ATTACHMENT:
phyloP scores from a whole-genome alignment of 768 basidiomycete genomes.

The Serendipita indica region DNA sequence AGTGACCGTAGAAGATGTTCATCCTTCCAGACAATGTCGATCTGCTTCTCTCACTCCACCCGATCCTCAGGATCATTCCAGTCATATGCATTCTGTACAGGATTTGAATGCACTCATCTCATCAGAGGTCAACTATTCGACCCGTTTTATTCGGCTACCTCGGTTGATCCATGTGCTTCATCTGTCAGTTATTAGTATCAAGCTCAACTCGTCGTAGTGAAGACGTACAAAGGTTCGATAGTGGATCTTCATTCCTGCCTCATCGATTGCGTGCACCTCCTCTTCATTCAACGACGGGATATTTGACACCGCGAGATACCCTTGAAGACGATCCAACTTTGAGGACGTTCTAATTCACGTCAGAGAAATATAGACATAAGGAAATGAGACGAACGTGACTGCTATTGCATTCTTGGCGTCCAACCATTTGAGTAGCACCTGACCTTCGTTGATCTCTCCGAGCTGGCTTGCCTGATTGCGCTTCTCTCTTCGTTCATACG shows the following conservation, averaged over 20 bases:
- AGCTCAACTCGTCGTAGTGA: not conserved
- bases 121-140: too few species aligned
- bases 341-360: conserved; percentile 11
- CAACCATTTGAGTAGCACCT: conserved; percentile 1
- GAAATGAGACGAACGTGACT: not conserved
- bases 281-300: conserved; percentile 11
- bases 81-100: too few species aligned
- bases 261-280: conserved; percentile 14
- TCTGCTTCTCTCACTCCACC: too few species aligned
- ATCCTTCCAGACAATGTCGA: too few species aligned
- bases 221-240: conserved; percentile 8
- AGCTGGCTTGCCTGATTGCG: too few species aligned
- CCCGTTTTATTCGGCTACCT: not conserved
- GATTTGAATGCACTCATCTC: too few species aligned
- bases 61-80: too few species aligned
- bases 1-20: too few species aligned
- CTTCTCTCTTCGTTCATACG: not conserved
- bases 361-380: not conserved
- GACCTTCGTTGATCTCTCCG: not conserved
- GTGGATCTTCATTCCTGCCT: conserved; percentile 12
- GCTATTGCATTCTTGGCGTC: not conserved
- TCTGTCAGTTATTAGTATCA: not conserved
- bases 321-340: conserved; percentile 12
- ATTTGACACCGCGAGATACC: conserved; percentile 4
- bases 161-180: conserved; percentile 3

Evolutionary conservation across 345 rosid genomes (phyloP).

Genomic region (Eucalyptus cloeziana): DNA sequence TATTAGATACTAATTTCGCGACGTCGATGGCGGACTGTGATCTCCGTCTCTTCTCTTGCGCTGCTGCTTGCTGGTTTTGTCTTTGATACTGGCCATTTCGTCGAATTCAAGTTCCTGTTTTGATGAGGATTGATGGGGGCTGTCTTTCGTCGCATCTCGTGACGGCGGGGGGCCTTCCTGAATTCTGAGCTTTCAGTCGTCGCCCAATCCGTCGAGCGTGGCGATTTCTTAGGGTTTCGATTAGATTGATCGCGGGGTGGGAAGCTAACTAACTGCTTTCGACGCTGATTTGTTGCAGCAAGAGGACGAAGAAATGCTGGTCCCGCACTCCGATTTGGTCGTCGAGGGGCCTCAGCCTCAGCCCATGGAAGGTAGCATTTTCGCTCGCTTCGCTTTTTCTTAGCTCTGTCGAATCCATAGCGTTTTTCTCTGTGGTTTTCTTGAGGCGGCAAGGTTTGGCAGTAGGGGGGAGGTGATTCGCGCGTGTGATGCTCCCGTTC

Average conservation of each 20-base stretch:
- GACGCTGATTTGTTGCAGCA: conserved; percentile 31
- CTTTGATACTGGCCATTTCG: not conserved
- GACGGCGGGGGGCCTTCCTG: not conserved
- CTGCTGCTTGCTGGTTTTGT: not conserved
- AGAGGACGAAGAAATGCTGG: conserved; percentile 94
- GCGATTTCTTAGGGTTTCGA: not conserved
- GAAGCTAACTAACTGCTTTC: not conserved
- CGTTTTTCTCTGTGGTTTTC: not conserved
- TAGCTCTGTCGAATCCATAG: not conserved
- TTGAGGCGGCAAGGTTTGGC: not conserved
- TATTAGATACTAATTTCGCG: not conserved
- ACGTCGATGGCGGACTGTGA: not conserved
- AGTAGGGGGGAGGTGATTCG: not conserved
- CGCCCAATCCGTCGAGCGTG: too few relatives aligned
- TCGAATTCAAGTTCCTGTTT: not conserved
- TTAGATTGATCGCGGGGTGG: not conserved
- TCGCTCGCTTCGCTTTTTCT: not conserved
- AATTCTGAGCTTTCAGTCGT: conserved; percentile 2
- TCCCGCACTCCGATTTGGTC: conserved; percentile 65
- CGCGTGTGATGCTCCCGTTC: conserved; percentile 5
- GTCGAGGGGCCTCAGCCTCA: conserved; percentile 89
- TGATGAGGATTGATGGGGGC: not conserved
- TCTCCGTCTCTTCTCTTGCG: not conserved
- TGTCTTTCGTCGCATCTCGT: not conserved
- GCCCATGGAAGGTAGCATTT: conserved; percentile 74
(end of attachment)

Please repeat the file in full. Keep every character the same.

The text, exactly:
phyloP scores from a whole-genome alignment of 768 basidiomycete genomes.

The Serendipita indica region DNA sequence AGTGACCGTAGAAGATGTTCATCCTTCCAGACAATGTCGATCTGCTTCTCTCACTCCACCCGATCCTCAGGATCATTCCAGTCATATGCATTCTGTACAGGATTTGAATGCACTCATCTCATCAGAGGTCAACTATTCGACCCGTTTTATTCGGCTACCTCGGTTGATCCATGTGCTTCATCTGTCAGTTATTAGTATCAAGCTCAACTCGTCGTAGTGAAGACGTACAAAGGTTCGATAGTGGATCTTCATTCCTGCCTCATCGATTGCGTGCACCTCCTCTTCATTCAACGACGGGATATTTGACACCGCGAGATACCCTTGAAGACGATCCAACTTTGAGGACGTTCTAATTCACGTCAGAGAAATATAGACATAAGGAAATGAGACGAACGTGACTGCTATTGCATTCTTGGCGTCCAACCATTTGAGTAGCACCTGACCTTCGTTGATCTCTCCGAGCTGGCTTGCCTGATTGCGCTTCTCTCTTCGTTCATACG shows the following conservation, averaged over 20 bases:
- AGCTCAACTCGTCGTAGTGA: not conserved
- bases 121-140: too few species aligned
- bases 341-360: conserved; percentile 11
- CAACCATTTGAGTAGCACCT: conserved; percentile 1
- GAAATGAGACGAACGTGACT: not conserved
- bases 281-300: conserved; percentile 11
- bases 81-100: too few species aligned
- bases 261-280: conserved; percentile 14
- TCTGCTTCTCTCACTCCACC: too few species aligned
- ATCCTTCCAGACAATGTCGA: too few species aligned
- bases 221-240: conserved; percentile 8
- AGCTGGCTTGCCTGATTGCG: too few species aligned
- CCCGTTTTATTCGGCTACCT: not conserved
- GATTTGAATGCACTCATCTC: too few species aligned
- bases 61-80: too few species aligned
- bases 1-20: too few species aligned
- CTTCTCTCTTCGTTCATACG: not conserved
- bases 361-380: not conserved
- GACCTTCGTTGATCTCTCCG: not conserved
- GTGGATCTTCATTCCTGCCT: conserved; percentile 12
- GCTATTGCATTCTTGGCGTC: not conserved
- TCTGTCAGTTATTAGTATCA: not conserved
- bases 321-340: conserved; percentile 12
- ATTTGACACCGCGAGATACC: conserved; percentile 4
- bases 161-180: conserved; percentile 3

Evolutionary conservation across 345 rosid genomes (phyloP).

Genomic region (Eucalyptus cloeziana): DNA sequence TATTAGATACTAATTTCGCGACGTCGATGGCGGACTGTGATCTCCGTCTCTTCTCTTGCGCTGCTGCTTGCTGGTTTTGTCTTTGATACTGGCCATTTCGTCGAATTCAAGTTCCTGTTTTGATGAGGATTGATGGGGGCTGTCTTTCGTCGCATCTCGTGACGGCGGGGGGCCTTCCTGAATTCTGAGCTTTCAGTCGTCGCCCAATCCGTCGAGCGTGGCGATTTCTTAGGGTTTCGATTAGATTGATCGCGGGGTGGGAAGCTAACTAACTGCTTTCGACGCTGATTTGTTGCAGCAAGAGGACGAAGAAATGCTGGTCCCGCACTCCGATTTGGTCGTCGAGGGGCCTCAGCCTCAGCCCATGGAAGGTAGCATTTTCGCTCGCTTCGCTTTTTCTTAGCTCTGTCGAATCCATAGCGTTTTTCTCTGTGGTTTTCTTGAGGCGGCAAGGTTTGGCAGTAGGGGGGAGGTGATTCGCGCGTGTGATGCTCCCGTTC

Average conservation of each 20-base stretch:
- GACGCTGATTTGTTGCAGCA: conserved; percentile 31
- CTTTGATACTGGCCATTTCG: not conserved
- GACGGCGGGGGGCCTTCCTG: not conserved
- CTGCTGCTTGCTGGTTTTGT: not conserved
- AGAGGACGAAGAAATGCTGG: conserved; percentile 94
- GCGATTTCTTAGGGTTTCGA: not conserved
- GAAGCTAACTAACTGCTTTC: not conserved
- CGTTTTTCTCTGTGGTTTTC: not conserved
- TAGCTCTGTCGAATCCATAG: not conserved
- TTGAGGCGGCAAGGTTTGGC: not conserved
- TATTAGATACTAATTTCGCG: not conserved
- ACGTCGATGGCGGACTGTGA: not conserved
- AGTAGGGGGGAGGTGATTCG: not conserved
- CGCCCAATCCGTCGAGCGTG: too few relatives aligned
- TCGAATTCAAGTTCCTGTTT: not conserved
- TTAGATTGATCGCGGGGTGG: not conserved
- TCGCTCGCTTCGCTTTTTCT: not conserved
- AATTCTGAGCTTTCAGTCGT: conserved; percentile 2
- TCCCGCACTCCGATTTGGTC: conserved; percentile 65
- CGCGTGTGATGCTCCCGTTC: conserved; percentile 5
- GTCGAGGGGCCTCAGCCTCA: conserved; percentile 89
- TGATGAGGATTGATGGGGGC: not conserved
- TCTCCGTCTCTTCTCTTGCG: not conserved
- TGTCTTTCGTCGCATCTCGT: not conserved
- GCCCATGGAAGGTAGCATTT: conserved; percentile 74